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socrateaser, Lawyer
Category: California Employment Law
Satisfied Customers: 38901
Experience:  Retired (mostly)
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Im an outside salesman; in 2009 my boss cut my salary and

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I'm an outside salesman; in 2009 my boss cut my salary and commission plan down quite a bit (after coming right back from cancer). He set impossible goals, however I achieved and exceeded them and have been getting great bonuses the last year. So now he wants to cut and change my bonus plan again, and basically make it so my sales will plummet. He says "he's my boss and can do whatever he wants," even saying he doesn't require my signature on the new agreement, because it's not an employment contract. My customers can't stand him, all the other employees hate him and he harasses everyone. Is there ANYTHING I can do??

Sorry for the delay, but I was out of the office most of yesterday -- this is the first that I've seen of your question.

A commission policy is an implied employment contract, because when you perform in reliance on the terms of the policy, you are thus entitled to compensation based upon that policy -- under the legal doctrine known as "contract by promissory estoppel." So, your boss is wrong here as a matter of law -- your signature is not required to make a contract, concerning your already earned sales commissions. All you need is a copy of the policy and proof that you were paid under that policy in the past.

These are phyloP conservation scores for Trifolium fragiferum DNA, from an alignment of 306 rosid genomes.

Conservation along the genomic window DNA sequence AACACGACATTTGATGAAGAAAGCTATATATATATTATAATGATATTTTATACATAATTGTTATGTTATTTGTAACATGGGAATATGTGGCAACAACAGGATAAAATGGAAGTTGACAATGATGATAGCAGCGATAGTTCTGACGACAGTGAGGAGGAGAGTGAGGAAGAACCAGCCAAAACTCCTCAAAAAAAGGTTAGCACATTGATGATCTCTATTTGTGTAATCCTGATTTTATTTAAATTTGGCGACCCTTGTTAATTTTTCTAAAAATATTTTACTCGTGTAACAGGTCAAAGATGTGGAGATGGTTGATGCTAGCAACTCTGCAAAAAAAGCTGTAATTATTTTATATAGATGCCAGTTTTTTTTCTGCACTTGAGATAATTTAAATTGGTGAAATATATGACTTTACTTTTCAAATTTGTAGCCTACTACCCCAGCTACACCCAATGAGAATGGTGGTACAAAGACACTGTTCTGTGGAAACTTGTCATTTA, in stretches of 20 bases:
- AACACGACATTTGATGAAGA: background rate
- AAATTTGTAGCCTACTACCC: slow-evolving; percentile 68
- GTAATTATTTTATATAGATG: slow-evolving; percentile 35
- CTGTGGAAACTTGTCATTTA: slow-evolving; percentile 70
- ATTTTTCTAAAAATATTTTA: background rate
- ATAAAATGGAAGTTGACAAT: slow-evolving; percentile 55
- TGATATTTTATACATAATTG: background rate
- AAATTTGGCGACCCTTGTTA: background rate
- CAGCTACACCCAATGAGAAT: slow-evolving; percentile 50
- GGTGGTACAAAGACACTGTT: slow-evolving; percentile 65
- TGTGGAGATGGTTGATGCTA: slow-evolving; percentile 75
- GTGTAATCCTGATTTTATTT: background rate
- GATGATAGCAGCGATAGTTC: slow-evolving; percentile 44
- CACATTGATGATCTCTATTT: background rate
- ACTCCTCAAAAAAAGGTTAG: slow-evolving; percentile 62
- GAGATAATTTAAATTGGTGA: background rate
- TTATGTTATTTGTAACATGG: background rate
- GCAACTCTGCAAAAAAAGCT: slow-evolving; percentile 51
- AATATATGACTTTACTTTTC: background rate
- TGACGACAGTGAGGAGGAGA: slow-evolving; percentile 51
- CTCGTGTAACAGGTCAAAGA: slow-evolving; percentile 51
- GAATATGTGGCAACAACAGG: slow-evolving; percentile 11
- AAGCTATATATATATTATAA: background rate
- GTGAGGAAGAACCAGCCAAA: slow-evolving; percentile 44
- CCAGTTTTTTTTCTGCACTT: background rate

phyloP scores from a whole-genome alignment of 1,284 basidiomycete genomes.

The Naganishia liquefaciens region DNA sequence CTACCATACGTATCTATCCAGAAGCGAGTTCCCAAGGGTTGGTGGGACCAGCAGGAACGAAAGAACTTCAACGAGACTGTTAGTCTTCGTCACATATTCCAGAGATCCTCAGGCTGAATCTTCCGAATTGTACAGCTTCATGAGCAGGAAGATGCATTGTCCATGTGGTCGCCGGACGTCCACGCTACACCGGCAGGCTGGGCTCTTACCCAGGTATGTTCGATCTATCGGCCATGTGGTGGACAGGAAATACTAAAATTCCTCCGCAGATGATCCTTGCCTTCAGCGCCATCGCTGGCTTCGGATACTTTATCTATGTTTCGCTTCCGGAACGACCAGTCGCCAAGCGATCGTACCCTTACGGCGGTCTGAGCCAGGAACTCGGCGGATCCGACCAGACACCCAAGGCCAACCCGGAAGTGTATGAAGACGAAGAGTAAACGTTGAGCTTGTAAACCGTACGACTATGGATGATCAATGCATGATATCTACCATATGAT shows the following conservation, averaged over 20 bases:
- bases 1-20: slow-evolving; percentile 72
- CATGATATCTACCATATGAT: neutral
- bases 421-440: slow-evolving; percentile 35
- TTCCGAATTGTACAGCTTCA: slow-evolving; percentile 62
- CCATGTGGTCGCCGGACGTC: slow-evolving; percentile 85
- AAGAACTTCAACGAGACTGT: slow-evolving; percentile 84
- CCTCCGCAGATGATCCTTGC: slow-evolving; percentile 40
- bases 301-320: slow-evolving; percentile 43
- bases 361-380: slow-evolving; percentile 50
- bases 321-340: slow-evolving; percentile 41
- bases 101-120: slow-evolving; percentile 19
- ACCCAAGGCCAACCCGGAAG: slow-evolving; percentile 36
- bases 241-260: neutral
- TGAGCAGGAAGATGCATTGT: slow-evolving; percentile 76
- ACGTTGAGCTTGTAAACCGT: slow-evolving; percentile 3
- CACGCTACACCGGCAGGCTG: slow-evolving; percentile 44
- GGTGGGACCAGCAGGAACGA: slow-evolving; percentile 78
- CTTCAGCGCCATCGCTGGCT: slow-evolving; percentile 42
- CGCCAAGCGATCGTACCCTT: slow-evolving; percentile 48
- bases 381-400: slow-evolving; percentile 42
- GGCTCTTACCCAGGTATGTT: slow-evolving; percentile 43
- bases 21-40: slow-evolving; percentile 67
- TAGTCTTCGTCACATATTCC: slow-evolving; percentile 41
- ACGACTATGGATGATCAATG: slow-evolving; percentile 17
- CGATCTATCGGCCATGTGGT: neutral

However, once a new policy is set forth in writing, if the employee continues to work for the employer after having notice of the policy, then a new contract by promissory estoppel is created, and the employer and employee are bound by that new contract.

As far as what you as an employee can do, the answer is, regrettably, that under Labor Code 2922, your employer can terminate your modify your employment "at will," at any time, for any reason, or for no reason at all -- except for discrimination based upon race, color, nationality, ancestry, religion, creed, sex, sexual orientation, pregnancy, equal pay between sexes, age or disability -- or, where you are terminated for following a well-established public policy (e.g., jury duty, report of employer's alleged criminal activities to law enforcement, etc.).

BotXXXXX XXXXXne, if you don't like the commission plan, and you don't see unlawful discrimination or public policy violation, then dust off your resume and move on, before your driven crazy.

Note that any change of employment contract which effectively reduces an employee's wages by at least 20% would permit the employee to quit and still obtain unemployment benefits. Anything less risks a denial of UI benefits.

Hope this helps.

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Customer: replied 5 years ago.
Thank you for the response, it clears up a lot of confusion. I (and probably about 50% of the population) will have to hope that laws against "bullying" in the workplace will be put into effect in the near future. Then perhaps we will have recourse when not treated like a human being.

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